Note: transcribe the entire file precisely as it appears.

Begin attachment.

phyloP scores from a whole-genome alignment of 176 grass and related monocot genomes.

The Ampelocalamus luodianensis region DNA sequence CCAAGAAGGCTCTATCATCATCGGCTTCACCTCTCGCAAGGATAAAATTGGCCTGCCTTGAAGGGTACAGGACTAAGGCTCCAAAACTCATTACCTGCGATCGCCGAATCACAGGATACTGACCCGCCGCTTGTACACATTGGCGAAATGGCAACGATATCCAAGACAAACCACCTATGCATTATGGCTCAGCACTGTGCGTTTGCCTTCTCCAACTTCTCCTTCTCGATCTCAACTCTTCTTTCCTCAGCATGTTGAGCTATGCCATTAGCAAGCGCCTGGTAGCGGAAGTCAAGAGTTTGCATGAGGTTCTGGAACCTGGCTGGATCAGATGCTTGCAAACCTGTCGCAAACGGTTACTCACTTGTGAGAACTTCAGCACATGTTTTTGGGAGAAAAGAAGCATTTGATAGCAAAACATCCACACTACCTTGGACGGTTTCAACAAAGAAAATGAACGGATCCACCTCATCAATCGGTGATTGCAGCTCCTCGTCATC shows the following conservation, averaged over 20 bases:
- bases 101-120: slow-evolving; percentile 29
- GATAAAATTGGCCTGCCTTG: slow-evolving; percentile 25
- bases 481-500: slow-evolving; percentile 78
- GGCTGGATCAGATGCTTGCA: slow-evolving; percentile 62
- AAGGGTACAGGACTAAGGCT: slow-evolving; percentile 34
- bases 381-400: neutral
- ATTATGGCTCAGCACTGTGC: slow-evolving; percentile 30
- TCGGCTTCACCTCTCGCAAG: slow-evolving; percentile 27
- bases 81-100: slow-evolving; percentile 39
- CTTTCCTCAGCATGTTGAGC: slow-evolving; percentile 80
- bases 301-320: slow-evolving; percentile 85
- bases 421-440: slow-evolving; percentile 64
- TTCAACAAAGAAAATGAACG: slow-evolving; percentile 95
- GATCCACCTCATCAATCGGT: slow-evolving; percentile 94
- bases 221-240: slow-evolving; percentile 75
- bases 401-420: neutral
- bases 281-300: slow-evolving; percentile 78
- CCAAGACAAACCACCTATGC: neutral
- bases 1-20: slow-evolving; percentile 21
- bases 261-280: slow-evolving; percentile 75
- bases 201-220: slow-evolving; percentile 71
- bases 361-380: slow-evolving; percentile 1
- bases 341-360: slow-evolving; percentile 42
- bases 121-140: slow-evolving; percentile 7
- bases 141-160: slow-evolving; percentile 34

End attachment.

phyloP scores from a whole-genome alignment of 176 grass and related monocot genomes.

The Ampelocalamus luodianensis region DNA sequence CCAAGAAGGCTCTATCATCATCGGCTTCACCTCTCGCAAGGATAAAATTGGCCTGCCTTGAAGGGTACAGGACTAAGGCTCCAAAACTCATTACCTGCGATCGCCGAATCACAGGATACTGACCCGCCGCTTGTACACATTGGCGAAATGGCAACGATATCCAAGACAAACCACCTATGCATTATGGCTCAGCACTGTGCGTTTGCCTTCTCCAACTTCTCCTTCTCGATCTCAACTCTTCTTTCCTCAGCATGTTGAGCTATGCCATTAGCAAGCGCCTGGTAGCGGAAGTCAAGAGTTTGCATGAGGTTCTGGAACCTGGCTGGATCAGATGCTTGCAAACCTGTCGCAAACGGTTACTCACTTGTGAGAACTTCAGCACATGTTTTTGGGAGAAAAGAAGCATTTGATAGCAAAACATCCACACTACCTTGGACGGTTTCAACAAAGAAAATGAACGGATCCACCTCATCAATCGGTGATTGCAGCTCCTCGTCATC shows the following conservation, averaged over 20 bases:
- bases 101-120: slow-evolving; percentile 29
- GATAAAATTGGCCTGCCTTG: slow-evolving; percentile 25
- bases 481-500: slow-evolving; percentile 78
- GGCTGGATCAGATGCTTGCA: slow-evolving; percentile 62
- AAGGGTACAGGACTAAGGCT: slow-evolving; percentile 34
- bases 381-400: neutral
- ATTATGGCTCAGCACTGTGC: slow-evolving; percentile 30
- TCGGCTTCACCTCTCGCAAG: slow-evolving; percentile 27
- bases 81-100: slow-evolving; percentile 39
- CTTTCCTCAGCATGTTGAGC: slow-evolving; percentile 80
- bases 301-320: slow-evolving; percentile 85
- bases 421-440: slow-evolving; percentile 64
- TTCAACAAAGAAAATGAACG: slow-evolving; percentile 95
- GATCCACCTCATCAATCGGT: slow-evolving; percentile 94
- bases 221-240: slow-evolving; percentile 75
- bases 401-420: neutral
- bases 281-300: slow-evolving; percentile 78
- CCAAGACAAACCACCTATGC: neutral
- bases 1-20: slow-evolving; percentile 21
- bases 261-280: slow-evolving; percentile 75
- bases 201-220: slow-evolving; percentile 71
- bases 361-380: slow-evolving; percentile 1
- bases 341-360: slow-evolving; percentile 42
- bases 121-140: slow-evolving; percentile 7
- bases 141-160: slow-evolving; percentile 34